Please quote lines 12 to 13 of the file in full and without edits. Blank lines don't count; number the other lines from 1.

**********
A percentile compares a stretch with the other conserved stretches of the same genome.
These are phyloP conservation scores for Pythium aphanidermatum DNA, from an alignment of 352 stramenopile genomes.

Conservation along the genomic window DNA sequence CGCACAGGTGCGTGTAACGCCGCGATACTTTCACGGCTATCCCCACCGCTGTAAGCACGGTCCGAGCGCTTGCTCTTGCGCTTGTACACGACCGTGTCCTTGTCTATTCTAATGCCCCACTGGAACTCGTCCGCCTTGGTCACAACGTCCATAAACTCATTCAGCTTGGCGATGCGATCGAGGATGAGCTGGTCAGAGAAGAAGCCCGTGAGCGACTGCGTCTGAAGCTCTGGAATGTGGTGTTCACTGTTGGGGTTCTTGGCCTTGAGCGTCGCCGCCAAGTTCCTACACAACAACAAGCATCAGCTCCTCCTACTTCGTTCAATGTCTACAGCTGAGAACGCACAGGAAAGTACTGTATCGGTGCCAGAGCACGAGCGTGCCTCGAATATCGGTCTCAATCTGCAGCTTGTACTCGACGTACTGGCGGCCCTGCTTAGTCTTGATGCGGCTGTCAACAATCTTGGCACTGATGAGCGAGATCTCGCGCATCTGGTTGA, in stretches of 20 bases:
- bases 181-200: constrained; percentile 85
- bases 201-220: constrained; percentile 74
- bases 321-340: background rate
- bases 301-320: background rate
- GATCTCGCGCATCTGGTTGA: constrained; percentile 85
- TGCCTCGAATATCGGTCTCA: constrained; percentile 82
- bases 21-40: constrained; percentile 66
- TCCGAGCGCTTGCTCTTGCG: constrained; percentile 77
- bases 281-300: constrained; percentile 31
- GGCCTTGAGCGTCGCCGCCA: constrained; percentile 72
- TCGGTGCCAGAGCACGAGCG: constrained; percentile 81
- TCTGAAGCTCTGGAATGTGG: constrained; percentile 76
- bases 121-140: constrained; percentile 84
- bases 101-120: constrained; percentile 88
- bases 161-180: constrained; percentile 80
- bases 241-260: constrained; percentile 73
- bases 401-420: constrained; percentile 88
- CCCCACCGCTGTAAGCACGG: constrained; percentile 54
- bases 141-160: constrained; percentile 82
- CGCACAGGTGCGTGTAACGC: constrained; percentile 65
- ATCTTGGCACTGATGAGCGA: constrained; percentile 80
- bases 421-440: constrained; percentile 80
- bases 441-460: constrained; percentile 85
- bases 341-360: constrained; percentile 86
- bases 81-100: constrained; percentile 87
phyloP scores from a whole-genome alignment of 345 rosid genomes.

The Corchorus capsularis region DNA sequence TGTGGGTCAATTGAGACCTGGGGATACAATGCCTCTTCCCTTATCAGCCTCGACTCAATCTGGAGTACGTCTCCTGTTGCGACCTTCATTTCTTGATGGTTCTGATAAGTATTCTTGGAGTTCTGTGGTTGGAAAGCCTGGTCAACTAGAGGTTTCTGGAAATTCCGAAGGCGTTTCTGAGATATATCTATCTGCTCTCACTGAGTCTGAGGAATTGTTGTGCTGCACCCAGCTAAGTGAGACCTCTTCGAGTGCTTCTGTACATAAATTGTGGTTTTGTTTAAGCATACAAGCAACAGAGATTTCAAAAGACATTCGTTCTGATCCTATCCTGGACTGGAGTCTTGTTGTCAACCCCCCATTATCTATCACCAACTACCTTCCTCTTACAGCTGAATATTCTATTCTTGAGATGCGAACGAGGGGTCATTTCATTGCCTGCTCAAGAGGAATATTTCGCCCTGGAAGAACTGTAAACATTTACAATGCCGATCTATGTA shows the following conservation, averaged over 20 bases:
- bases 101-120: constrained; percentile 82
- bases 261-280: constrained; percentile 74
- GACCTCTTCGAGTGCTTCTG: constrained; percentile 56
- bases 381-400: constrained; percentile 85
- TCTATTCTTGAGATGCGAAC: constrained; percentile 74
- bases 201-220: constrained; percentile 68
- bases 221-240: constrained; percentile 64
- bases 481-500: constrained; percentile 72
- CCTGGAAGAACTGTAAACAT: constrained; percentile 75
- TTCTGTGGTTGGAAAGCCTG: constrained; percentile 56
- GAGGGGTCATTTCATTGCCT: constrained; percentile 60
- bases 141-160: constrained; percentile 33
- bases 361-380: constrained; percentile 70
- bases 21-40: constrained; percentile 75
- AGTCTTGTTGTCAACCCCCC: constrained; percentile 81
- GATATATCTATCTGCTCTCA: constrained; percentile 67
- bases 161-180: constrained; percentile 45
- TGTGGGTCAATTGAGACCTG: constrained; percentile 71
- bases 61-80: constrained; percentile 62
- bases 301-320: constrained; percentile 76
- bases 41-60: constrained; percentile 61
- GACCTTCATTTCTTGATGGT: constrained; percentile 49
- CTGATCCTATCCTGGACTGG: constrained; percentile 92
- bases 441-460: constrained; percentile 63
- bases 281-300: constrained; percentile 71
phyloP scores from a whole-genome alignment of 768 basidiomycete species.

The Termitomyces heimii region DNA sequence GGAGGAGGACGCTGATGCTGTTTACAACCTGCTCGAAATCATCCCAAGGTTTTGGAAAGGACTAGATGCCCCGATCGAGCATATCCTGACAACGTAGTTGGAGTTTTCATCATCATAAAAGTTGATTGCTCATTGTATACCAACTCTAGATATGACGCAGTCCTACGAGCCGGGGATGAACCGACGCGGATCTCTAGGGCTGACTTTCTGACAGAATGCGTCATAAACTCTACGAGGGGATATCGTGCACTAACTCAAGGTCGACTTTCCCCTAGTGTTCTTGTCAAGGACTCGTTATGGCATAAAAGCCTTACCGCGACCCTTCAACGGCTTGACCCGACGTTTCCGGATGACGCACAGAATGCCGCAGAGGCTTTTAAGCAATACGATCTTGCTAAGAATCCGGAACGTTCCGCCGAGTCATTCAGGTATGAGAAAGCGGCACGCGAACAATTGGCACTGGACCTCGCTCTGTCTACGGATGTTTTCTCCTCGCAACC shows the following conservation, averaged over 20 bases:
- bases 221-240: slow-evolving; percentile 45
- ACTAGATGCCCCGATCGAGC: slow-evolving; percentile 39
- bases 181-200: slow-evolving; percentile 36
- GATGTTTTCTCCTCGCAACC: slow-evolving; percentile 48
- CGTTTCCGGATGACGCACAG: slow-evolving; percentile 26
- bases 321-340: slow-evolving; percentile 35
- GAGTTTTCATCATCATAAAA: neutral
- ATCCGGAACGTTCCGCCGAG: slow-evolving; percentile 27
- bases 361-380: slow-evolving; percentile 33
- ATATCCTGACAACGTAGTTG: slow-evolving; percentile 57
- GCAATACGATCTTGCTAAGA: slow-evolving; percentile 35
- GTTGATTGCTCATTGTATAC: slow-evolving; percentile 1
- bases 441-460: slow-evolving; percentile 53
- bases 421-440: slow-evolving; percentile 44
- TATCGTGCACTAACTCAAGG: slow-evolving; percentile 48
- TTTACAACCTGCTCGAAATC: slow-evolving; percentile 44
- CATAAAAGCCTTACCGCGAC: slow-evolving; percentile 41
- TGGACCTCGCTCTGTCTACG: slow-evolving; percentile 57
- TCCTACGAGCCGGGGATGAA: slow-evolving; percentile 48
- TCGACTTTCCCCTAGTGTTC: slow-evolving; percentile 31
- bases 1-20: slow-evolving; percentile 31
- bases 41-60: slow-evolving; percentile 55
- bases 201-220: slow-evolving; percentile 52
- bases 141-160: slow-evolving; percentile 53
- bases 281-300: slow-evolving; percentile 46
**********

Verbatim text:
- bases 281-300: constrained; percentile 31
- GGCCTTGAGCGTCGCCGCCA: constrained; percentile 72